Russia's strategy to revise the post-Soviet order in what it calls its "near abroad" will be pursued with even more perseverance following its victory over Georgia. Europe should have no illusions about this and should begin to prepare itself. But, as the European Union ponders what to do, cold realism, not hysterical overreaction, is in order.

Unfortunately, equating the current situation in the Caucasus with the Soviet Union's invasion of Czechoslovakia in 1968 does not attest to this kind of realism. Neither the West nor Nato constitutes the decisive strategic threat facing Russia, which comes from the Islamic South and from the Far East, in particular the emerging superpower, China. Moreover, Russia's strength is in no way comparable to that of the former Soviet Union.

Indeed, demographically, Russia is undergoing a dramatic decline. Apart from commodity exports, it has little to offer to the global economy.

Notwithstanding booming oil and gas revenues, its infrastructure remains underdeveloped, and successful economic modernisation is a long way off. Likewise, its political and legal system is authoritarian, and its numerous minority problems remain unsolved. As a result, Russia's current challenging of the territorial integrity of Georgia might prove to be a grave error in the not-so-distant future.

Given this structural weakness, the idea of a new Cold War is misleading. The Cold War was an endurance race between two similarly strong rivals, the weaker of which eventually had to give up. Russia does not have the capacity to wage another struggle of that type.

Nevertheless, as a restored great power, the new Russia will for the time being attempt to ride in the slipstream of other great powers for as long as doing so coincides with its possibilities and interests; it will concentrate on its own sphere of influence and on its role as a global energy power; and it will otherwise make use of its opportunities on a global scale to limit America's power. But it will not be able to seriously challenge the United States - or looking towards the future, China - in ways that the Soviet Union once did.

It is now clear that in the future, Russia will once again pursue its vital interests with military force - particularly in its "near abroad". But Europe must never accept a renewal of Russian great power politics, which operates according to the idea that might makes right. Indeed, it is here that Russia's renewed confrontation with the West begins, because the new Europe is based on the principle of the inviolability of boundaries, peaceful conflict resolution, and the rule of law, so to forgo this principle for the benefit of imperial zones of influence would amount to self-abandonment.

Further eastward expansion of Nato, however, will be possible only against fierce Russian resistance. Nor will this kind of policy in any way create more security, because it entails making promises that won't be kept in an emergency - as we now see in Georgia.


For too long, the West has ignored Russia's recovery of strength and was not prepared to accept the consequences. But not only Russia has changed; so has the entire world. America's neo-conservatives have wasted a large part of their country's power and moral authority in an unnecessary war in Iraq, willfully weakening the only global Western power.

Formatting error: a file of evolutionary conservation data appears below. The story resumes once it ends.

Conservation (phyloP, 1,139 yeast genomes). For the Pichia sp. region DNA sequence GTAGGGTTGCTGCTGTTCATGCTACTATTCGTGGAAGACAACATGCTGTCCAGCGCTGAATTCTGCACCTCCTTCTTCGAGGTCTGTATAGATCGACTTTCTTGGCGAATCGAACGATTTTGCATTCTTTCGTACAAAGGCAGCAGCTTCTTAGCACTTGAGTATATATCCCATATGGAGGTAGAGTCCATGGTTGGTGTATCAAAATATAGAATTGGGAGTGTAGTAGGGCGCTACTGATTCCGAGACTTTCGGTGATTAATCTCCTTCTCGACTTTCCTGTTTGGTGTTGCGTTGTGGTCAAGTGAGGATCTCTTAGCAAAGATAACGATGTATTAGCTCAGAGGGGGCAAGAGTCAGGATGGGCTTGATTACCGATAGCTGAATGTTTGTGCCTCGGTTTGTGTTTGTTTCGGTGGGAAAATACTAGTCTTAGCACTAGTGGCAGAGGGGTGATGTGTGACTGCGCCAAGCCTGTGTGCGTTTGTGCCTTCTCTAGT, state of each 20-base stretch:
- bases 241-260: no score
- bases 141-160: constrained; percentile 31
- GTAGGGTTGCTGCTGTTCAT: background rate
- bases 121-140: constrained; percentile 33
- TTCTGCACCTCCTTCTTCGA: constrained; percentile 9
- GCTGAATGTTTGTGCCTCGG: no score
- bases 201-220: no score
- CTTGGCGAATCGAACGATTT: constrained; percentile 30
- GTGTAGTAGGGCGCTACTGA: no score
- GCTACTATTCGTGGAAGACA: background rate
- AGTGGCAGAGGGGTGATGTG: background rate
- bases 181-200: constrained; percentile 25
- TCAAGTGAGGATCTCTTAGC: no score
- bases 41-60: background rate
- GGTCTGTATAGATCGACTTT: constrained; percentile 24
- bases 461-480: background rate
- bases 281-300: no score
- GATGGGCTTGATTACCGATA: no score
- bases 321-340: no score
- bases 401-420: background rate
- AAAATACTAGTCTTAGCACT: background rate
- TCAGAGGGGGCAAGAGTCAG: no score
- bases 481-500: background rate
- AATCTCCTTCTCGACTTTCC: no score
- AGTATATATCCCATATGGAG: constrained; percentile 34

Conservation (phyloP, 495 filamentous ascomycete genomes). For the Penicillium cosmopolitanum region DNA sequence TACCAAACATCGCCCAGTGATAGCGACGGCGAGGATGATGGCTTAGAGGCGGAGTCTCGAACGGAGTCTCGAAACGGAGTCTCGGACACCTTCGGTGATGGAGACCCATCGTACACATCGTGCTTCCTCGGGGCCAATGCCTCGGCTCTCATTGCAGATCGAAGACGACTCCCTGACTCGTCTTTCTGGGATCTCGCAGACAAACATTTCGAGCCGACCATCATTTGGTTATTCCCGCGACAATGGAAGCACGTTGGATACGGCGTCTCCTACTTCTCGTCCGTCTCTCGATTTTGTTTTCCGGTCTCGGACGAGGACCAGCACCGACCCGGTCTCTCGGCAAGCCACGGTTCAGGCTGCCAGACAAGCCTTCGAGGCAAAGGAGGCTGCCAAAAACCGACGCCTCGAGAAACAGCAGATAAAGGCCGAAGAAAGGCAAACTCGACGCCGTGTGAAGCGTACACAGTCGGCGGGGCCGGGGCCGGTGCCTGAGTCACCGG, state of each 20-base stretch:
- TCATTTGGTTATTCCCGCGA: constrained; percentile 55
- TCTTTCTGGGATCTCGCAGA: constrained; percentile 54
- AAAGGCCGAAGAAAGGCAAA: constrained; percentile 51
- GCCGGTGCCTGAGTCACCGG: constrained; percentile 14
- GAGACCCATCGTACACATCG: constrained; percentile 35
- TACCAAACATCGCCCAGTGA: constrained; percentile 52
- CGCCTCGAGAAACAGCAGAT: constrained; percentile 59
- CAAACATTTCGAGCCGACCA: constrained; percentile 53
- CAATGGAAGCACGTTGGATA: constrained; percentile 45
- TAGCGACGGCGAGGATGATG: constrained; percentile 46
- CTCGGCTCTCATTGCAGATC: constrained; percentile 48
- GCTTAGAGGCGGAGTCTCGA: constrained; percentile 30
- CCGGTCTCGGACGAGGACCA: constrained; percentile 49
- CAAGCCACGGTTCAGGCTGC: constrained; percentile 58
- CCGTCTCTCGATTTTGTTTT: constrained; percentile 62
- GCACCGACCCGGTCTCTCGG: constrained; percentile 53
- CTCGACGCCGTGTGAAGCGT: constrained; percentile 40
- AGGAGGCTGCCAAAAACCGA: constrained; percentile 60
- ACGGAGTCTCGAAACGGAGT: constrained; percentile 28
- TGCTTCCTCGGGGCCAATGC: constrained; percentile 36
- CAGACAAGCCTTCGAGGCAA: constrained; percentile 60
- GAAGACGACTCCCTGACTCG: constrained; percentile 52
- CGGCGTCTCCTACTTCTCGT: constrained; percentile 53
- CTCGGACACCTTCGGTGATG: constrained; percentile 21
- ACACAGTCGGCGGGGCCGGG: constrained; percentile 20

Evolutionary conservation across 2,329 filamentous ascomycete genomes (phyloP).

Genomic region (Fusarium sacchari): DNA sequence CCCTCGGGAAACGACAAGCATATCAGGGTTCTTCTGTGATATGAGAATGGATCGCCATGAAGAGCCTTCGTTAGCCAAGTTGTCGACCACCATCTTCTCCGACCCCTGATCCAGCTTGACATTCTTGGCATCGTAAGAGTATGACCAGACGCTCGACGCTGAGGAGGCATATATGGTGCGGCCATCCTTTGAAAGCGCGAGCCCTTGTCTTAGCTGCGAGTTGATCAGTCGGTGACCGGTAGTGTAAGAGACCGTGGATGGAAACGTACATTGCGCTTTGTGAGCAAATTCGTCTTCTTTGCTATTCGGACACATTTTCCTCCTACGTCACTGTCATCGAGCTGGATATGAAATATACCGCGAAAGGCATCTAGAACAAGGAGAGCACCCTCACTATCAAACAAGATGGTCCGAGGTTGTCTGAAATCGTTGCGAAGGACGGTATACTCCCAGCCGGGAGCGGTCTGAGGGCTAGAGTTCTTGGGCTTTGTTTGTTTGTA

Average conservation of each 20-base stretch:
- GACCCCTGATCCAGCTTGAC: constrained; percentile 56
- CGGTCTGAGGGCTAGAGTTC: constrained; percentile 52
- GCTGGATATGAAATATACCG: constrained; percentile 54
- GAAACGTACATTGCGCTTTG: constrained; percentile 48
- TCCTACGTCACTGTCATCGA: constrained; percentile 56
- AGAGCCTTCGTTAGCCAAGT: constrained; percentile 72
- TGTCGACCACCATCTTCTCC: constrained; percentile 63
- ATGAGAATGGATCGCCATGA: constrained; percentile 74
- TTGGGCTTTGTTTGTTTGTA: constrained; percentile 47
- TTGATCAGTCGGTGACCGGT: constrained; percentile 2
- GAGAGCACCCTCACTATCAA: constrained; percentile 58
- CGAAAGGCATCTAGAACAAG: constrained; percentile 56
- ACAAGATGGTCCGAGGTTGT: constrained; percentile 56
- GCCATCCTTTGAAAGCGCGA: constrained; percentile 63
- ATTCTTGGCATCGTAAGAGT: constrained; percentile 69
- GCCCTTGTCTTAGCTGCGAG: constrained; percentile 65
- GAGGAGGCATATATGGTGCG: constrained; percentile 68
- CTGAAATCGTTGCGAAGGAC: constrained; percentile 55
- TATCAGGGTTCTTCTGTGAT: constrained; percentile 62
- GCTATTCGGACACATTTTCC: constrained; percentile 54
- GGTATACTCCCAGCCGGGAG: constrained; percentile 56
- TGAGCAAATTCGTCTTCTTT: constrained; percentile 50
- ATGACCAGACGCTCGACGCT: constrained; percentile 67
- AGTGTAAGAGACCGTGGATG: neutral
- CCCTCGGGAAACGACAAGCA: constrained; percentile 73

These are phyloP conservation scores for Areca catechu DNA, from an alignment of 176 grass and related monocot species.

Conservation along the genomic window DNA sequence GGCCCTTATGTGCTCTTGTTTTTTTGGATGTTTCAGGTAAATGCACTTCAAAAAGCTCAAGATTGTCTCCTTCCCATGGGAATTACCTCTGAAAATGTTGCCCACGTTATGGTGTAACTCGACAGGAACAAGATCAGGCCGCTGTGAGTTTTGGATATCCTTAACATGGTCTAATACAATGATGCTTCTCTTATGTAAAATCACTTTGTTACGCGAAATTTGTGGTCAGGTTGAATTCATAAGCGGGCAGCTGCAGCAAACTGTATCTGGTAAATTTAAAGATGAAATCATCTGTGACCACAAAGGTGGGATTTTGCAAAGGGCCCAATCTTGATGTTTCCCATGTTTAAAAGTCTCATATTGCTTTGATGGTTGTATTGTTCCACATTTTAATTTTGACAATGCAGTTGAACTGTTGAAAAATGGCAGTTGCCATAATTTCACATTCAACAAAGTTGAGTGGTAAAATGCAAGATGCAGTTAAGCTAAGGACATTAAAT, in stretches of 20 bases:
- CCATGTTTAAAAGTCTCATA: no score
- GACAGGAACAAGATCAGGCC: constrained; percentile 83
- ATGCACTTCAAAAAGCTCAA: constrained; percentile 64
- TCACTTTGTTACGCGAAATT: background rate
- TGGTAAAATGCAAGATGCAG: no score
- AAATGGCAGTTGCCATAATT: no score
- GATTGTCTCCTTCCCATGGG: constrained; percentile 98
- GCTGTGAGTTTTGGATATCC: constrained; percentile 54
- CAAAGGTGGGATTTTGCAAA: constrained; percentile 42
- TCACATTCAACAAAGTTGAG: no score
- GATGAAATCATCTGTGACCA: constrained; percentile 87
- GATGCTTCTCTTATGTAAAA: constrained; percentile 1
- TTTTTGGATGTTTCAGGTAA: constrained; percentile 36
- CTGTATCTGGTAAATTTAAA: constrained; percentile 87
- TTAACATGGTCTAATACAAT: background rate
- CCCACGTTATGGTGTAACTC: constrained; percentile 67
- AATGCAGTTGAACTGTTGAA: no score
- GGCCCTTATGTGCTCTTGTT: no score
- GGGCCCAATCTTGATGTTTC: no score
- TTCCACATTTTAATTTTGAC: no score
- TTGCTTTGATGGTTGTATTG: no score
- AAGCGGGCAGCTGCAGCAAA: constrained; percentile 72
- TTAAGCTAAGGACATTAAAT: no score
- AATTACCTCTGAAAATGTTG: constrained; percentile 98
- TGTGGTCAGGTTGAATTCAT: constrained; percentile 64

China, India, Brazil, Russia, and the Arabian Gulf today are the world economy's new growth centres and will soon be centres of power to be reckoned with. In view of these realities, the threat of exclusion from the G8 doesn't really feel earth shattering to Russia. Europe's disunity and impotence underline this image of a West that has partially lost touch with geo-political realities.

The response to the return of Russia's imperial great power politics has nothing to do with punishing Russia, and a lot to do with establishing innately Western - especially European - positions of power. This requires several measures:

- A new political dynamism vis-Ã -vis Turkey to link this country, one crucial for European security, permanently to Europe.

--Putting a stop to Moscow's divide-and-conquer politics by adopting a common EU energy policy.

--A serious initiative for strengthening Europe's defence capabilities.

--A greater EU commitment to Ukraine to safeguard its independence.

--A greater freedom of travel for all the EU's Eastern neighbours.

All of this, and much more, is needed to send a clear signal to Russia that Europe is unwilling to stand idly by as it returns to great power politics.

Presumably, none of this will happen, and it is precisely such inaction that is, in large part, the cause of Russia's strength and Europe's weakness. At the same time, however, one shouldn't lose sight of the joint interests linking Russia and the West. Cooperative relations should be maintained as far as possible.

It is blatantly obvious that for Russia's elites, weakness and cooperation are mutually exclusive. Therefore, whoever wants cooperation with Russia - which is in Europe's interest - must be strong. That is the lesson from the violence in the Caucasus that Europe must urgently take to heart.